Like so many things under our previous council and under Leonard and Chief Executive Watts, these ‘cost-neutral’ claims were a far cry from reality. The total costs to December 2011 had already been released by the FOI office, and they were damning.
After a great deal of coaxing, Watts conceded that £43,800 had been repaid to the Forestry Commission for the dismal failure of Phase I of the scheme. All who wanted Phase 2 to go ahead blamed the deer for the failure, even though the FC said the soil and weeds were largely to blame. Still, no one would have kept making money had the scheme been scrapped. Least of all Chris Piper.
We Who Pay The Piper
Apparently a sole trader under the name C J Piper & Company, Chris Piper was the principal architect of this sorry scheme. I had asked for sight of Piper invoices ACC paid in the 2011 financial year; this is what was made available:
|Invoice No||Date||Description||Gross Amount|
|ACC/0312/300||6 March 2012||PO A139378 – Implementation of the Tree For Every Citizen scheme, design and plant Ph II, prepare and submit relevant applications, liaison with Forestry Commission and other agencies and ACC officers; preparation of bills of quantity, commissioning of contract works on behalf of ACC, on site supervision, submission to woodland carbon code certification, PR/media strategy (mileage 2,778 miles £1,250), VAT £3,230||19,380,00|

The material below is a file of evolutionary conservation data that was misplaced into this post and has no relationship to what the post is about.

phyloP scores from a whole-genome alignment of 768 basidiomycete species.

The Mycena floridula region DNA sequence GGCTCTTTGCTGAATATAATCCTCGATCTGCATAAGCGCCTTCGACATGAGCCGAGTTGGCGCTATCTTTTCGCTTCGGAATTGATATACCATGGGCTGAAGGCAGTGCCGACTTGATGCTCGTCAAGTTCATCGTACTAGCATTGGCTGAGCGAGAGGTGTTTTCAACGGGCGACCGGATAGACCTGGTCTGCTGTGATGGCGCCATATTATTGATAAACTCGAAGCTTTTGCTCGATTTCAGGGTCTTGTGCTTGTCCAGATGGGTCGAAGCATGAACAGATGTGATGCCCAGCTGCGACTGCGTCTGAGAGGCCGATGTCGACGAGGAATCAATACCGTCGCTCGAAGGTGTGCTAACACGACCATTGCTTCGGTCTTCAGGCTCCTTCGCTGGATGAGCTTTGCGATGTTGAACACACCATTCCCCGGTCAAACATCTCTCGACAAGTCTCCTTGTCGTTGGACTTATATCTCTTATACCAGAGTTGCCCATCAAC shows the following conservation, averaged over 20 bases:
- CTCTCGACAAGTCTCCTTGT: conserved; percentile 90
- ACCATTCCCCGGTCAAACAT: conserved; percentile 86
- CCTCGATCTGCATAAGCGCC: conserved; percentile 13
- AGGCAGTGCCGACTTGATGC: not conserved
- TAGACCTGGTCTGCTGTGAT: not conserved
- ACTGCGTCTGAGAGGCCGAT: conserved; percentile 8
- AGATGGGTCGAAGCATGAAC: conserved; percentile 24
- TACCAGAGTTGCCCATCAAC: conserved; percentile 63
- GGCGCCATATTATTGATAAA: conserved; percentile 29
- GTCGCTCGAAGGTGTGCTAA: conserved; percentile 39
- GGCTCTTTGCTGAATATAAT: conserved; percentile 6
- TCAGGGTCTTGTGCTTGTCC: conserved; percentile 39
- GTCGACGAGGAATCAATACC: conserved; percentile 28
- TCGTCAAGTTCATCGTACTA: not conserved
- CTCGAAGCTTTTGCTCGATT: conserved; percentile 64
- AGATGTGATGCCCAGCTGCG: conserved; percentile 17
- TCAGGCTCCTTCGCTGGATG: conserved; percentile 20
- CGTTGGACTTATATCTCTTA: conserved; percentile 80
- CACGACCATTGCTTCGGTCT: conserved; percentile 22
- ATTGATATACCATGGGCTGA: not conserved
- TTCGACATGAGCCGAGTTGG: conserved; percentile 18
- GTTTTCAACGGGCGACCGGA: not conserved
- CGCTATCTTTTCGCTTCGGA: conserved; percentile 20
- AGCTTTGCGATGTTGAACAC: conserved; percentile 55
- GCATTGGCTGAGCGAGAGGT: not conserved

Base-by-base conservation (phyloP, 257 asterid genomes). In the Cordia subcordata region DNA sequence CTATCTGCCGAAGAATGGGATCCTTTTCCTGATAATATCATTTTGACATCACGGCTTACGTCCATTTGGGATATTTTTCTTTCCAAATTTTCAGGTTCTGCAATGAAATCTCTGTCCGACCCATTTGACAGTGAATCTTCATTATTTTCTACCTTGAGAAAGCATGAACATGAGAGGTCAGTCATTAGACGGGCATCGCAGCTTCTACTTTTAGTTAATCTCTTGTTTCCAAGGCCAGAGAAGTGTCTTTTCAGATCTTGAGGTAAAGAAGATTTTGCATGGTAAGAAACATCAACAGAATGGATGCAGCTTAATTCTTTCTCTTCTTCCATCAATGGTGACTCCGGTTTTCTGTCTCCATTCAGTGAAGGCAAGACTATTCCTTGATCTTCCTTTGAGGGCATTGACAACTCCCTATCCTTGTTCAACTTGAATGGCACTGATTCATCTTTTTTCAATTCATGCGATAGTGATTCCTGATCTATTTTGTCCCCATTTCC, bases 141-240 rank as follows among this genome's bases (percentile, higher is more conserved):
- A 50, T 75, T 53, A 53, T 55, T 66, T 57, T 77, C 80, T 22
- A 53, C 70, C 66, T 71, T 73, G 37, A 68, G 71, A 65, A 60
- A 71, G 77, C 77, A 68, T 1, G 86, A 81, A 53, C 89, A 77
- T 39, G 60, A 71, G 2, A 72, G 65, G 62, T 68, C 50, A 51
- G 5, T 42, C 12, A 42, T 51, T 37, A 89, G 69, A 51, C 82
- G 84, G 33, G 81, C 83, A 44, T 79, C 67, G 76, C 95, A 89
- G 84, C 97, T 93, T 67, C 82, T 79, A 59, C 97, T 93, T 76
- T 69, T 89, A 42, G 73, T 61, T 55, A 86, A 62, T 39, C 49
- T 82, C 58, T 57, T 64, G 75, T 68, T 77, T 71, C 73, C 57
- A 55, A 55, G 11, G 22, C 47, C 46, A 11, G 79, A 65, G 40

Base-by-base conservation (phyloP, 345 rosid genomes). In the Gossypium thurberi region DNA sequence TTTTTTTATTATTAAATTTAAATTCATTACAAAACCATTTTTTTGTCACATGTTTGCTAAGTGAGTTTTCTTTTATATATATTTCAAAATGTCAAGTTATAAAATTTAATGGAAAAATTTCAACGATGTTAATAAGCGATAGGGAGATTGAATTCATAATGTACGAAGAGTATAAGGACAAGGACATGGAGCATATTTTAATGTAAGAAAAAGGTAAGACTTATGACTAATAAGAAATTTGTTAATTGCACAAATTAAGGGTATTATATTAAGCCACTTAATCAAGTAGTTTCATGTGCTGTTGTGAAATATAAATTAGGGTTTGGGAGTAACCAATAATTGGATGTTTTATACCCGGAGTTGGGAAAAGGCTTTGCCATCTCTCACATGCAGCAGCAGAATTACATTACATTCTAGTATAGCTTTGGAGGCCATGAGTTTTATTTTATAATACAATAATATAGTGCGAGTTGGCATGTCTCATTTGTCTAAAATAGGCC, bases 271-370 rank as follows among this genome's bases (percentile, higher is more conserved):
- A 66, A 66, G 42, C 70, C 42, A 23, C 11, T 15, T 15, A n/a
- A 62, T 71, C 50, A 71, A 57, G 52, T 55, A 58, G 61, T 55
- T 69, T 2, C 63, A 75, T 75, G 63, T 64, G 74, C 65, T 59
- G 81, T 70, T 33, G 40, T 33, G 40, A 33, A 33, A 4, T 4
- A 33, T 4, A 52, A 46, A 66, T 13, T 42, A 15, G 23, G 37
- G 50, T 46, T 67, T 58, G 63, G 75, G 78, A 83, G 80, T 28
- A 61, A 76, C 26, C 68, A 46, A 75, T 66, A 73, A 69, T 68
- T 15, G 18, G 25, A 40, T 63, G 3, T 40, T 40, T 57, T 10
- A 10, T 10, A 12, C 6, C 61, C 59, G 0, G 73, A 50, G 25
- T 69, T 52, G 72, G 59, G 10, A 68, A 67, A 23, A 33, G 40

|ACC/1111/298||30 November 2011||Woodland consultancy (No PO number quoted) as per finances & Resources Committee Report December 2010 – thinning at Hazlehead Golf Course, preparation and submission of Forestry commission felling license, drawing up of standing sale particulars and circulation to the timber market, taking and assessing bids||£1,422.00|
Getting sight of the Piper invoices was a long process; the FOI officers protected Piper’s identity at all costs for over a year, despite this being a person writing city reports which justified his further fees on this scheme, and receiving taxpayer money.
Piper, a Forres-based tree expert, is invited to come forward and explain his determination the scheme would work, and how he produced a report jointly with the city which recommended the TFEC scheme (calling the many opponents ‘a vociferous minority’).
How someone with a vested interest in a scheme proceeding can be allowed to author or co-author a report (no one at ACC put their name on the joint submission made to the FC) should be a matter for further investigation.
The soil (or lack thereof), the wind, the weeds and use of herbicides alone should have stopped the scheme. (Note: at present nothing like 89,000 trees have been planted on Tullos despite this being the plan. Originally, some 20 deer were going to be culled in the first year – we now know it was closer to 36: which we paid some £6,000 to eliminate).
No wonder the city and Piper were so keen to keep things quiet.
As a footnote to those who believe the tree scheme will eventually be a successful carbon capture system of some sort, there are a few points to consider. Firstly, tearing out the existing vegetation ruined what carbon capture had been in place, and the earth moving vehicles used assuredly had a carbon footprint.